With tubeless 16” wheels front and rear fitted with ‘Cheng Shin’ branded hoops, I didn’t have much faith in the rubber on wet roads, but they felt grippy enough. It could just be a brand-name bias speaking; I’d look to upgrade on the tyres when the time comes.

The LXS feels like a compact yet sporty bike, and power aside, not dissimilar to the Aprilia RS125, Yamaha R6 and Aprilia RS660 for genuine sporty characteristics. With a small 1313mm wheelbase, 155kg wet weight and 790mm seat height, it’s okay for a taller rider to get on with - but the dimensions are perfect for younger/shorter first-time riders looking to get their sports bike fix. 

Peg position is sporty, the clip-on bars are fairly flat and encourage a tucked position, but you can ride it quite neutral in the saddle - similar to the LXR which is sporty but with a comfortable riding position. Again, my height at 6’3” may factor in here, but it’s a comfortable enough place to be, with indents in the tank letting you hug the bike as you lean into corners.

All of the above points combine to create an adept sporty experience, capable on fast roads and ‘unleashed’ on back roads - keep the revs high and it all comes together nicely.

Rider bonus bits - aggressive key, LCD dash

For rider amenities, it’s a straightforward LCD dash that’s nice and visible in all weather, with a blue tint that appears in darker conditions. You’ve got a gear indicator, fuel gauge, odometer, revs… the usual suspects. Indicator signals flash behind a plastic that can get a bit vague to see in the glare of sunlight.

With a 10 litre tank, I filled up when the gauge got to an indicated third full (2 bars) - so I was surprised to find the tank only fitting 5 litres at fill up - right on the minimum delivery limit at Shell.

Style and colours

You certainly get looks on this in town. As in the pictures, Grey & Fluro Yellow is a striking and aggressive scheme, with underseat exhaust and LED lights all-around finishing off what is a lovely looking little machine. Black & Blue is the alternative option, but for me doesn’t quite punch as hard as the name suggests - I’d opt for the one I was riding. 

The underseat exhaust didn’t seem to warm the backside excessively, and there’s foil placed underneath in an attempt to deflect a large part of it away - so it looks nice and does the job. Sounds quite nice, too - a hint of rasp with undertones of croak.

Unusually nice was the aggressive key to match the bike. Styled like a switch-blade - pull this one out quickly and people will second guess what you’re up to - a nice satisfying fling of the key when you press the release button gets you in the mood for an aggressive ride around town.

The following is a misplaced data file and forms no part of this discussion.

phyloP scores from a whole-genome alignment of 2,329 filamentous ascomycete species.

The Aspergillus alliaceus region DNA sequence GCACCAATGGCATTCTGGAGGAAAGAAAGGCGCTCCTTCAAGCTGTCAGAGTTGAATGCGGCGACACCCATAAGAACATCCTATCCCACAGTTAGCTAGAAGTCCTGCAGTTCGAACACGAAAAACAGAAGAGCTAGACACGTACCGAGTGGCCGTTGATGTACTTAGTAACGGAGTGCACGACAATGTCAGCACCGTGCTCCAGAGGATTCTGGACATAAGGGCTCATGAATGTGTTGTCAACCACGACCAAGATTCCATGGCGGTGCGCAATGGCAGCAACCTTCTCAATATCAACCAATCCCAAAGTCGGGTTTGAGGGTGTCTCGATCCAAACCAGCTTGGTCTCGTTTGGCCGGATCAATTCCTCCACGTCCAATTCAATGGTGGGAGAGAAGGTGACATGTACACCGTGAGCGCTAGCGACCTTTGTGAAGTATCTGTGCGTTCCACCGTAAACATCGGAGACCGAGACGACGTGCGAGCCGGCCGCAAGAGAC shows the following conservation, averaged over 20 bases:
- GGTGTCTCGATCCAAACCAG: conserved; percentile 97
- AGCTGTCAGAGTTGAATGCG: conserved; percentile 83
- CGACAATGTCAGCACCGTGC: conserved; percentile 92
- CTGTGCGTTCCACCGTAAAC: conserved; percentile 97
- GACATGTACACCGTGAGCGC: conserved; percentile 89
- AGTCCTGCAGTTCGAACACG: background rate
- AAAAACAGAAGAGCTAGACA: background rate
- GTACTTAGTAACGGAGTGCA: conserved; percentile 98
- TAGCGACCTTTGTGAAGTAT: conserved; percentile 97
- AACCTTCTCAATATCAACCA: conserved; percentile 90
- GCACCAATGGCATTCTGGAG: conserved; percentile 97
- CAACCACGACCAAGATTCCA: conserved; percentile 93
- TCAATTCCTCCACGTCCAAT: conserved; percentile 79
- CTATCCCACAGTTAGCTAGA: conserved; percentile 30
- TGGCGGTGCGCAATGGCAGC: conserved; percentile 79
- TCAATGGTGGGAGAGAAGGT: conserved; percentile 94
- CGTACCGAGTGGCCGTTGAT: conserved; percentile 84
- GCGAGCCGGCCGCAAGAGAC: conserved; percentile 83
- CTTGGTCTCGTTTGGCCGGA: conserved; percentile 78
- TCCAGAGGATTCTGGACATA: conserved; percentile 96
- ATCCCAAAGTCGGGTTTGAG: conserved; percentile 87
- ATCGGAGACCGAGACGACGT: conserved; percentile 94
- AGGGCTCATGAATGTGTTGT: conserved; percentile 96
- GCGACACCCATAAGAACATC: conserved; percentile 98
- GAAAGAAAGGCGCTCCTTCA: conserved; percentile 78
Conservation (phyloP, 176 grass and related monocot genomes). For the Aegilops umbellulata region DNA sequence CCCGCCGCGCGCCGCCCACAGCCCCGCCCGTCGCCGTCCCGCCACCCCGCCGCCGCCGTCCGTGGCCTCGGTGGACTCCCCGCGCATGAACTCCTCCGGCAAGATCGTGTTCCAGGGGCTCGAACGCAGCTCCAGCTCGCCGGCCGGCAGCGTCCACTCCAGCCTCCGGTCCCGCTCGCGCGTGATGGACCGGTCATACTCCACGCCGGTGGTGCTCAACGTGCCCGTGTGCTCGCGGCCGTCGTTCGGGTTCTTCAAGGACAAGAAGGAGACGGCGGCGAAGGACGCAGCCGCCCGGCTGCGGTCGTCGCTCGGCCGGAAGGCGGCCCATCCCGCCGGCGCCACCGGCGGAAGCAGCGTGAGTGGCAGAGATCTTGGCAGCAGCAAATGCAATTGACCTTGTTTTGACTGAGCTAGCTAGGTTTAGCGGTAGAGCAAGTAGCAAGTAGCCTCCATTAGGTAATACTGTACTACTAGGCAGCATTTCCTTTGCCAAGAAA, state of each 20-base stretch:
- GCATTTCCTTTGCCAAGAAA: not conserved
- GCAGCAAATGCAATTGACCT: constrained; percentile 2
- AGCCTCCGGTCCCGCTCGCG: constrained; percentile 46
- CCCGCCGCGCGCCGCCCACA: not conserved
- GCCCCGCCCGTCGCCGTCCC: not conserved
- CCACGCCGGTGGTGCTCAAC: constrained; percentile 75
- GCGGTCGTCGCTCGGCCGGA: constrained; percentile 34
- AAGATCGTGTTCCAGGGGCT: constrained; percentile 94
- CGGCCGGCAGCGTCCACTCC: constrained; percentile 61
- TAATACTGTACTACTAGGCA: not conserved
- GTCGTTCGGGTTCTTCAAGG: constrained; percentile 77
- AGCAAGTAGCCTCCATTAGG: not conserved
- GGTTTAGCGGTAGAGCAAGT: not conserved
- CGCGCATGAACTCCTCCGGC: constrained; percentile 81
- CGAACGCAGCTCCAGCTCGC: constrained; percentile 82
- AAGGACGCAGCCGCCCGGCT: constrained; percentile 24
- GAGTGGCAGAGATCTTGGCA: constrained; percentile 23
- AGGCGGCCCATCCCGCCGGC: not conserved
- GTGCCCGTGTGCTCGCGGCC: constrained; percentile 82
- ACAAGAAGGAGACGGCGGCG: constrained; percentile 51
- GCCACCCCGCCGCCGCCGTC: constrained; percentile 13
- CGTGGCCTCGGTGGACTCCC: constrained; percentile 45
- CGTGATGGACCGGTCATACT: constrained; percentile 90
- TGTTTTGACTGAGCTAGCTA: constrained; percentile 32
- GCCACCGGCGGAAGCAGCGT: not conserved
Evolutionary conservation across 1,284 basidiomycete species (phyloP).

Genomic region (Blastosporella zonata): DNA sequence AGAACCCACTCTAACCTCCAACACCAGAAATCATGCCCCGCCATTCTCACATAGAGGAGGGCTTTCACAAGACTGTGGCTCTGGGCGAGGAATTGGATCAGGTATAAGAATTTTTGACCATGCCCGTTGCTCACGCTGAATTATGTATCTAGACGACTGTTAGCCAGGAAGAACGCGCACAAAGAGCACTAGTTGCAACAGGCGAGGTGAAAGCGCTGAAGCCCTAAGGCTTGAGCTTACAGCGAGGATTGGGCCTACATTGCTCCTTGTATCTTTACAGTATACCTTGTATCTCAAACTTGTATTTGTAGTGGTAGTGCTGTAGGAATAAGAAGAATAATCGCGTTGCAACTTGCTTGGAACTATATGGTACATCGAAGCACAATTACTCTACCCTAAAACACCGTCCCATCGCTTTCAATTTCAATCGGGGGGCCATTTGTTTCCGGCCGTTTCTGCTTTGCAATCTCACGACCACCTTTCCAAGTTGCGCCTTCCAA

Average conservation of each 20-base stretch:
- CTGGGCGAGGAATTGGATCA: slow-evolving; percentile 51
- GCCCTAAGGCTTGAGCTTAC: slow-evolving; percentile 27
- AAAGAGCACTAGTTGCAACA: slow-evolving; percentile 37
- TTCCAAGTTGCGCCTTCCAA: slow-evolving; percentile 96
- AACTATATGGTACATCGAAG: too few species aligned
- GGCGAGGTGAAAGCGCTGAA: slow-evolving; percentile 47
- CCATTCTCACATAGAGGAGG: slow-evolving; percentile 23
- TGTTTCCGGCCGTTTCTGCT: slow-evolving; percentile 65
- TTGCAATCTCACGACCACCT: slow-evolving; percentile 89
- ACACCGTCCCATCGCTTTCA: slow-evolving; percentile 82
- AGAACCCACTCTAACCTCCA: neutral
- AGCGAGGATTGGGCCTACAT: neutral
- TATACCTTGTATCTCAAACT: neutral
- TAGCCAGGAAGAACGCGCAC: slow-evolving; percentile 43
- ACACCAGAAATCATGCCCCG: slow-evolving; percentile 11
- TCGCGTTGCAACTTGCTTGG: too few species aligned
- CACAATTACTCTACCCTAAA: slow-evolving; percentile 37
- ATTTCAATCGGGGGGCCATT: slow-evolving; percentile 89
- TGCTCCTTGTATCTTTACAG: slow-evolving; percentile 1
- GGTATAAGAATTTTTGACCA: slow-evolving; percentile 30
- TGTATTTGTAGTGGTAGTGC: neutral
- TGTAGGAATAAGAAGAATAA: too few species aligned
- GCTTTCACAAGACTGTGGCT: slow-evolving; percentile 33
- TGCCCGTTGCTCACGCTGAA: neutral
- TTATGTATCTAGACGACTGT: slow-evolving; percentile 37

I guess you’re not here for a review of the key, though.

What we like & don’t like 

For a ‘budget’ sports bike, the style of this LXS is spot on. It looks mean, aggressive, and handles just as well as the pricier options on the market (whether new or used). Reliability is to be seen over long periods of time, so I can’t comment there, but a 2-year parts & labour warranty will certainly ease concerns of new owners. Price point is a big positive, too.

In terms of what I didn’t quite enjoy - the fuelling seems to be a bit vague when pulling away in first gear, it caught me out a few times, but is remedied by liberal application of throttle (like all good problems: when it doubt, pin it). 

I’d enjoy brand-name hoops, but they serve the purpose well enough. I’d also like a bit more power from the unit down low in the revs, but for a 125cc it performs as you’d expect. With small dimensions and a short wheelbase, I found it lacking a corresponding sharp turning circle, the steering lock is sub-optimal.


Overall, the LXS was a lovely little machine to ride around for a week. Putting myself in the shoes of a new rider just after their CBT, and I’d be extremely happy to ride this around for a couple of years before seeking a bit more power with an A2 licence in hand. 

Lexmoto will no doubt be inundated with orders for this LXS on the style and looks alone, and for young riders that’s 90% of the sales pitch. The fact that it handles on the road like a proper sports bike too is a bonus.

It may lack two-channel ABS, adjustable suspension, and peak CBT limit power (at 15~ BHP), but improving these would mean a steeper price tag - something that would eliminate the competitive edge Lexmoto enjoy having over its rivals. Also, these aren’t factors that would really improve the ride too much, it’s certainly capable as it is.

There’s no doubt in my mind that Lexmoto will expect the LXS to start rivalling their own LXR for the top spot in sales lists, a feat that would quite easily be achieved with the package on offer. Nothing wrong with giving yourself a bit of competition, either.

New riders will love the sports bike feel in a 125cc package, and this a perfect place to hone riding skills for an attractive price point; £2,699.99, or with a £100 deposit, you could land an LXS for £53.85 a month (over 60 months). 

Thumbs up for this one, Lexmoto! Find out more on the Lexmoto site.

Lexmoto LXS specs

Engine brand158MI-2P
Max power

13.8 bhp / 10.3kW @ 8750rpm

Engine typeSingle-cylinder
Engine stroke4 stroke
Engine coolingWater cooled

6 speed, clutch operated

Final driveChain
Top speed69mph
Start typeElectric start
Battery voltage12 V
Fuel capacity10 Litres
Brakes (Front) (Rear)

(F) Hydraulic twin petal disc (R) single hydraulic disc

Front & Rear tyre

(F) 110/70-16 (R) 140/70-16

Tyre brandCheng Shin
Tyre modelTubeless
Suspensions Front & Rear

(F) Telescopic forks (R) Single shock absorber

Dimensions Length x Width x Height

1961mm x 738mm x 1077mm

Seat height790mm
Wet weight155kg
Maximum laden mass305kg